Team Defense

Individual defensive play off the ball is a variation on the same theme. The defender can relax the physical stance somewhat and sag off his/her player to track the movement of the ball, keep a stick interposed in likely passing lanes, and be ready to help a teammate or intercept a careless pass.

Different scenarios demand somewhat different off-ball techniques. For a player parked in front of the goal, the defender might try “fronting” (the self-explanatory title taken from the low-post basketball play of the same name – tennis hockey has no ready equivalent to the hardwood counter of a lobbed entry pass). Or, play strong behind, body to body, and reach the racquet around to harry a feed. By contrast, on the perimeter, such boldness is liable to result in a back-door cut, so the defender should stay off the mark, sag a couple of steps toward the ball, and perhaps present the racquet as a potential barrier between the two players, encouraging the offense to keep its passes on the outside. The different off-ball approaches are difficult to prescribe in any but the most general terms, but are best learned through play. This is doubly true since defensive units are often shorthanded, and off-the-ball individual play can only be assessed in the context of team defense.

Prescriptions for team defense are somewhat problematic, owing to the game’s plasticity. One night, a team might need to play 3 against 4, with the smaller team (fatigued from increased running) organizing a two-person defense. The next, a robust 6-on-6 game fills the court with flailing limbs and racquets and depresses scoring opportunities by default. Too, within each game, the interest of players to hustle back on defense, join the rush on offense, or take up goaltending duties, repeatedly alter the dynamics on both sides of the ball.

Caveats stated, in a normal game in which both teams have equal numbers, and all players are participating in play on one side of the court, the defense will be shorthanded: one of their number must play goalie, and cannot defend an offensive player straight-up unless the offense is generous enough to station one at his/her side.

The ballhandler must, of course, be defended one-to-one by someone, at least when possessing the ball in a position that is in any way threatening. The remaining players need to organize off-ball coverage with zone principles – that is, coverage of space on the floor as opposed to offensive bodies (and many bodies in the game are offensive indeed, ta-boom).

Typically, the defense should concentrate most of its players around the most dangerous areas of the court – the area close around the goal, and the prime shooting lanes in a cone from the goal towards the nets. Distribution of the offensive players (who have been known to line up, generally without conscious intent, exclusively on the perimeter, exclusively on the left side of the court, and in every other configuration scornful of reason which one can imagine) may affect this somewhat, but the center of the court is abandoned at the defensive team’s risk. In the absence of much coherent team organization, or even consistent communication on the court, it is understandable that much team defense is done on a wing and a prayer, and understandable for the same reason that on some nights, goalies become quite accustomed to the duck-and-cover drill.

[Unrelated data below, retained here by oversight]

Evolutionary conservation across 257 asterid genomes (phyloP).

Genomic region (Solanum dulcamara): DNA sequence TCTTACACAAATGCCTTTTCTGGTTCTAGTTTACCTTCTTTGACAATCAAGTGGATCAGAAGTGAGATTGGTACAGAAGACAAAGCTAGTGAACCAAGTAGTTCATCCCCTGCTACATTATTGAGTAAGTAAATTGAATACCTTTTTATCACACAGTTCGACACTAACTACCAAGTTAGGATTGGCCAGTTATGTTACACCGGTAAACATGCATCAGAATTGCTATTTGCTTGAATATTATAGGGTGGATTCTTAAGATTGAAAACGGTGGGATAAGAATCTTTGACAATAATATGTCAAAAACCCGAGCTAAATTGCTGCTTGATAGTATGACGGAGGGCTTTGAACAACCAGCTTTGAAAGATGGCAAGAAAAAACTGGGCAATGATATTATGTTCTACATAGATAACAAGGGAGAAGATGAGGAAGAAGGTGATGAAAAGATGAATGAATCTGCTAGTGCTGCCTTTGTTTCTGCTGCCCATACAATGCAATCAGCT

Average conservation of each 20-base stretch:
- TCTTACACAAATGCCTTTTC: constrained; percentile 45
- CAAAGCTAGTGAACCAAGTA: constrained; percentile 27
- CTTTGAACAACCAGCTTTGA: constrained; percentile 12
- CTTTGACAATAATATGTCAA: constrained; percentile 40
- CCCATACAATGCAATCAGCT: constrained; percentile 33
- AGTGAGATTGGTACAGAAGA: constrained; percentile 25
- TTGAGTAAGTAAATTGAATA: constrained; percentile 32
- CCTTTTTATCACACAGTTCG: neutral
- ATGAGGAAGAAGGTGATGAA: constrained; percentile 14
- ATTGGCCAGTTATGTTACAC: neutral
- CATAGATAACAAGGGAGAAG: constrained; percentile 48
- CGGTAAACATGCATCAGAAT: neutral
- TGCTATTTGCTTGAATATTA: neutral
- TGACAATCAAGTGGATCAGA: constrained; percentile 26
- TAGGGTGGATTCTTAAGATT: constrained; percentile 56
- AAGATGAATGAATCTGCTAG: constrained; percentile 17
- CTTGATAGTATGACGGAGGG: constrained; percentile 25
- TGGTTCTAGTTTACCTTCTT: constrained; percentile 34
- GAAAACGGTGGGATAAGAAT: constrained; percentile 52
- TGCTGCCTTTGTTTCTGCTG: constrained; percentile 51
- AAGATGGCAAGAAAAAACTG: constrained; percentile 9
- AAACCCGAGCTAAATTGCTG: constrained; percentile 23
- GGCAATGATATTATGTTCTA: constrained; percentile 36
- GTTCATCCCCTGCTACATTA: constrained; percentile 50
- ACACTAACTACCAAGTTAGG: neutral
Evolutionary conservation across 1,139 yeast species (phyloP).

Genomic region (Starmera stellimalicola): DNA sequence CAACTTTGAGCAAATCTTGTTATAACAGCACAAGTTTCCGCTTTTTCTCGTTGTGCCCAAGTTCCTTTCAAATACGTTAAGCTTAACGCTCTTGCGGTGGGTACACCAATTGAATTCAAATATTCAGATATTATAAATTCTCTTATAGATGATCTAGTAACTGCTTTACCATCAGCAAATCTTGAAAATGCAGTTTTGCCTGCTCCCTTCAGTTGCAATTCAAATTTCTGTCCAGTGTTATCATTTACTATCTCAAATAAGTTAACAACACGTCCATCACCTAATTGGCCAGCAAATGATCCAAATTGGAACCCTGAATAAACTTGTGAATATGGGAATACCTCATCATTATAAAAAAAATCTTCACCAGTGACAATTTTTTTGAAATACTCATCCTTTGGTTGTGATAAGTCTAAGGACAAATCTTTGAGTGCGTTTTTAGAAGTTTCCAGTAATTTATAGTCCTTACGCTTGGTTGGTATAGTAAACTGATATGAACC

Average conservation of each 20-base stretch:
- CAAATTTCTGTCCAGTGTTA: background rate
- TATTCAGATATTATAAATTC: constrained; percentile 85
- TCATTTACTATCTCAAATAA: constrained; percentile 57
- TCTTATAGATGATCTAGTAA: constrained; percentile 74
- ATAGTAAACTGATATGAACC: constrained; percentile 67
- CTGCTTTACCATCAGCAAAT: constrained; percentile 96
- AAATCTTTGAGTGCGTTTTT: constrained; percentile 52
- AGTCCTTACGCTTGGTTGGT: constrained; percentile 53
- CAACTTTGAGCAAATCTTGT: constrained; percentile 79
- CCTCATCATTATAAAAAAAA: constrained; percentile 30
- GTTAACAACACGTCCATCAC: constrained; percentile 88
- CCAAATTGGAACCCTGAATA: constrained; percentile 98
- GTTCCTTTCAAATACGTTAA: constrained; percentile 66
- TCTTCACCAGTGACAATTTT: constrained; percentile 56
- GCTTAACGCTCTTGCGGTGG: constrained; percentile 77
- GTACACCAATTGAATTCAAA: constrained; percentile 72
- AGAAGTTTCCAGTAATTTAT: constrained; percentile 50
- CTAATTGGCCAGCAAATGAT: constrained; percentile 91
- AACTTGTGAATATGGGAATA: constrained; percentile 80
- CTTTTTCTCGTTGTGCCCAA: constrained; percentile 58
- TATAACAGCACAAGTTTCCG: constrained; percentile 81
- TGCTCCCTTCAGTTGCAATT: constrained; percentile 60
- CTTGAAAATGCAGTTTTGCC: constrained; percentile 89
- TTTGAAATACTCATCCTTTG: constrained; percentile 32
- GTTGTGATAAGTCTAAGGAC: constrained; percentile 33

Ideally, however, the defense should attempt to effect most of the following (beyond the obvious need to cover the ball):

Coverage of primary passing options

The off-ball defense can be summarized by a single rule: no player should receive an uncontested pass that permits an uncontested shot; at least one of the two must be ably challenged. In this vein, it has two priorities in terms of the opposing off-ball players: first, the next likely pass recipients; and second, the players who would be in the most dangerous position if they were to receive the ball.

When the same offensive player fits both descriptions (perhaps, steps in front of the goal, on the same side as the ball, and calling for an entry pass), that player deserves almost as much attention as the ballhandler, and tight one-on-one coverage if the defense can spare the numbers.

Players in somewhat less dangerous positions but still capable of receiving a direct pass need to be accounted for – the defensive team should have a player in position to step into man-to-man coverage should that player receive the ball. As a corollary to this, organization should (we sigh wistfully!) be such that exactly one defender will do this when the pass is made, and never zero or two defenders. A prime example: when the offense is shuffling the ball around the perimeter, the perimeter players to the ballhandler’s immediate left and right are the next logical “steps” for the pass.

The circumstances of play and the philosophy of the player will dictate whether a defender taking up such a position has the intention of making a pass impossible, baiting and then intercepting a pass, or simply being in position to control the player when the pass is made. Obviously in many cases, a lunge for the pass is an all-or-nothing play that, if unsuccessful, will create an immediate opportunity for the offense.

Players who are in a position with no offensive potential, or who cannot receive a direct pass from the ballhandler, are obviously a tertiary priority, and in some cases can be ignored altogether. In general, any offensive player on his or her own (defensive) side of the court fits this description. To a lesser extent it could also be said of a player diametrically opposite the ball in the offensive court, though this will depend on the situation, and in particular the evening’s roster sizes. The playing space being what it is, nearly any player on the attacking half could theoretically receive a pass – but some plays are such low-percentage options that they can be safely neglected (even tacitly encouraged): while a player might successfully pass the ball through the teeth of the defense to a teammate streaking into a shooting position, a hard-struck ball skipping through midnight shadows (you aren’t playing in daylight, are you?) and flailing sticks can be very difficult for its intended target to read and play cleanly, even if perfectly placed.